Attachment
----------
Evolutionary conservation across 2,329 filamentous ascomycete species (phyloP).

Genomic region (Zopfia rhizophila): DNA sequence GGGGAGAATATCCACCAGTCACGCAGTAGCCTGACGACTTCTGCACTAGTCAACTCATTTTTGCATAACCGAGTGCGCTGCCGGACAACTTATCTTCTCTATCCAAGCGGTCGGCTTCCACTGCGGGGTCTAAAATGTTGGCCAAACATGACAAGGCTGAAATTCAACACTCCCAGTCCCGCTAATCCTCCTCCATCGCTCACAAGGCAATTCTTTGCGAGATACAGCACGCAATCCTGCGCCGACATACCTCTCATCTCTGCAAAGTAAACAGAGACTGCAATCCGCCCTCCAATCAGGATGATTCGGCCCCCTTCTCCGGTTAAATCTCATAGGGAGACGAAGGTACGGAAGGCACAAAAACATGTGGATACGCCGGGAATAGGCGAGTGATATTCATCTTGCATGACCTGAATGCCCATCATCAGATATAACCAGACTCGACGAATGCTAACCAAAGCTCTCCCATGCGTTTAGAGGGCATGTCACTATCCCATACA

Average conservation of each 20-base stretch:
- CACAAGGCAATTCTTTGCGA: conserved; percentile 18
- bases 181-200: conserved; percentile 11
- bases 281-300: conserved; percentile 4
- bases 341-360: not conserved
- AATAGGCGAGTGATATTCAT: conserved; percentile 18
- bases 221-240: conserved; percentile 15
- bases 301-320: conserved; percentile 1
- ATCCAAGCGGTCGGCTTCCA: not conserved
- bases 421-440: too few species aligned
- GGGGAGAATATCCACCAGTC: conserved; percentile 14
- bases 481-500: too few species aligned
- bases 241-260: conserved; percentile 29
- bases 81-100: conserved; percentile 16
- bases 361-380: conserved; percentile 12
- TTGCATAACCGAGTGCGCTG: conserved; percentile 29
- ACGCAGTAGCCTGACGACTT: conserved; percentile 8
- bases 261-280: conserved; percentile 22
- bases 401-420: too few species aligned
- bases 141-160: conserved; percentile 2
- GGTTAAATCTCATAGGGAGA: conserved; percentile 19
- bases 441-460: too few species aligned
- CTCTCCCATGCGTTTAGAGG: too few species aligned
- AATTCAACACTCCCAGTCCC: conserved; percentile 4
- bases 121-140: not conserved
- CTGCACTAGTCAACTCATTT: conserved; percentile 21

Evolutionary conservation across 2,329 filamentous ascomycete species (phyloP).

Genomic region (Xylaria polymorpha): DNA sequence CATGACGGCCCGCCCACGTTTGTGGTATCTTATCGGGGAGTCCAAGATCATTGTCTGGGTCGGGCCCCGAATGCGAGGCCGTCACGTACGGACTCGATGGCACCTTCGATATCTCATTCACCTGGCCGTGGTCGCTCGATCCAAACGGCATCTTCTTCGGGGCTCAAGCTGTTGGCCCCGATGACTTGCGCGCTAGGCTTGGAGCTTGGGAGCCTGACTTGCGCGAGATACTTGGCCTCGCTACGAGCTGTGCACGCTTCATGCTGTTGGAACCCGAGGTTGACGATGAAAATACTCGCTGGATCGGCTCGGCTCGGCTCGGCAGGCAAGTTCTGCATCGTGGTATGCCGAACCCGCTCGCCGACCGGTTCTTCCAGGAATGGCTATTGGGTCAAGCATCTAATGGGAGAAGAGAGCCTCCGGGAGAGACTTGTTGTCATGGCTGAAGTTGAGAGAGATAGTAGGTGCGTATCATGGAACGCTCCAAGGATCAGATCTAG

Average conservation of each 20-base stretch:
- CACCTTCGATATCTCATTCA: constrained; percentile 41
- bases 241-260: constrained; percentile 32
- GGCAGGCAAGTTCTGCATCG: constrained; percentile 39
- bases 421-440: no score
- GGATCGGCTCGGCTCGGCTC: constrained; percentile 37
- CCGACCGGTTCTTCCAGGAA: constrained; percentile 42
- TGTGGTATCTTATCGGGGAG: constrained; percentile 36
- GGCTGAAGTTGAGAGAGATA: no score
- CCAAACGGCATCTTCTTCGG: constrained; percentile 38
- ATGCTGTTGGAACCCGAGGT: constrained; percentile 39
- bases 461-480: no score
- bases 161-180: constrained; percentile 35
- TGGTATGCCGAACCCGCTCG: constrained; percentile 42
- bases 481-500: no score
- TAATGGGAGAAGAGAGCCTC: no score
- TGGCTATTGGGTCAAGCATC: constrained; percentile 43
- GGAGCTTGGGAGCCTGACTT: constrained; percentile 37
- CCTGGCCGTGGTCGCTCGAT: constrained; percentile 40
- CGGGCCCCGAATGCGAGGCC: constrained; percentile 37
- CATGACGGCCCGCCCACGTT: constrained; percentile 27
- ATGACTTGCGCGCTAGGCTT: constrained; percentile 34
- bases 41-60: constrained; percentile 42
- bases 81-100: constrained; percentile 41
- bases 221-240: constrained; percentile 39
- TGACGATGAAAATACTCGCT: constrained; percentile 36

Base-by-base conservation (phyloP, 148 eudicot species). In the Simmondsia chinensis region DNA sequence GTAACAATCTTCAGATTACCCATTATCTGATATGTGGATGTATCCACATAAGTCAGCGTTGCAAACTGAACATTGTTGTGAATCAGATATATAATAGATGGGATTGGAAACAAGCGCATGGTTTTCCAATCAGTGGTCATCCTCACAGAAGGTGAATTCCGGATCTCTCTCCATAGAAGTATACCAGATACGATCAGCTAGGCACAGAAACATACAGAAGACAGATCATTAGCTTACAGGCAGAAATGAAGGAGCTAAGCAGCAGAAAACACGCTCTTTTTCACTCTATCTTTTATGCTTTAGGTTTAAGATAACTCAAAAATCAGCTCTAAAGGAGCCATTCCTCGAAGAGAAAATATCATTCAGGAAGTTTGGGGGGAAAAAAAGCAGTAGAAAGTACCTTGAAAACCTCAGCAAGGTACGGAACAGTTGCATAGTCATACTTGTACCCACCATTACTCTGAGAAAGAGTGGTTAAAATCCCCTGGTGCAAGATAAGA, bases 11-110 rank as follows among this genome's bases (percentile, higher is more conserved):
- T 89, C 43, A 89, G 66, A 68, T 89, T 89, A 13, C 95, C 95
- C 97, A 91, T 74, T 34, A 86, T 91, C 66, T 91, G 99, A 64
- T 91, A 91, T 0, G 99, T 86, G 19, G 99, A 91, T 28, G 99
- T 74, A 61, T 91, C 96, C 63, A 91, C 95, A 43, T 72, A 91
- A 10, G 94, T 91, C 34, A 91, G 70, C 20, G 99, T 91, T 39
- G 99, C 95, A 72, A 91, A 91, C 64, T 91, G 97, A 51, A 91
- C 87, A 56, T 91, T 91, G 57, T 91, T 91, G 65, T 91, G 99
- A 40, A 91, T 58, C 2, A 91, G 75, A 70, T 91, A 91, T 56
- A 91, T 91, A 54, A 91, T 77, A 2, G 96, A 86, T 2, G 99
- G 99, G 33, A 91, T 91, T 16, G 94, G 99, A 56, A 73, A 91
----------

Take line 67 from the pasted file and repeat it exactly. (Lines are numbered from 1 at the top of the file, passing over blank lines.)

- G 99, G 33, A 91, T 91, T 16, G 94, G 99, A 56, A 73, A 91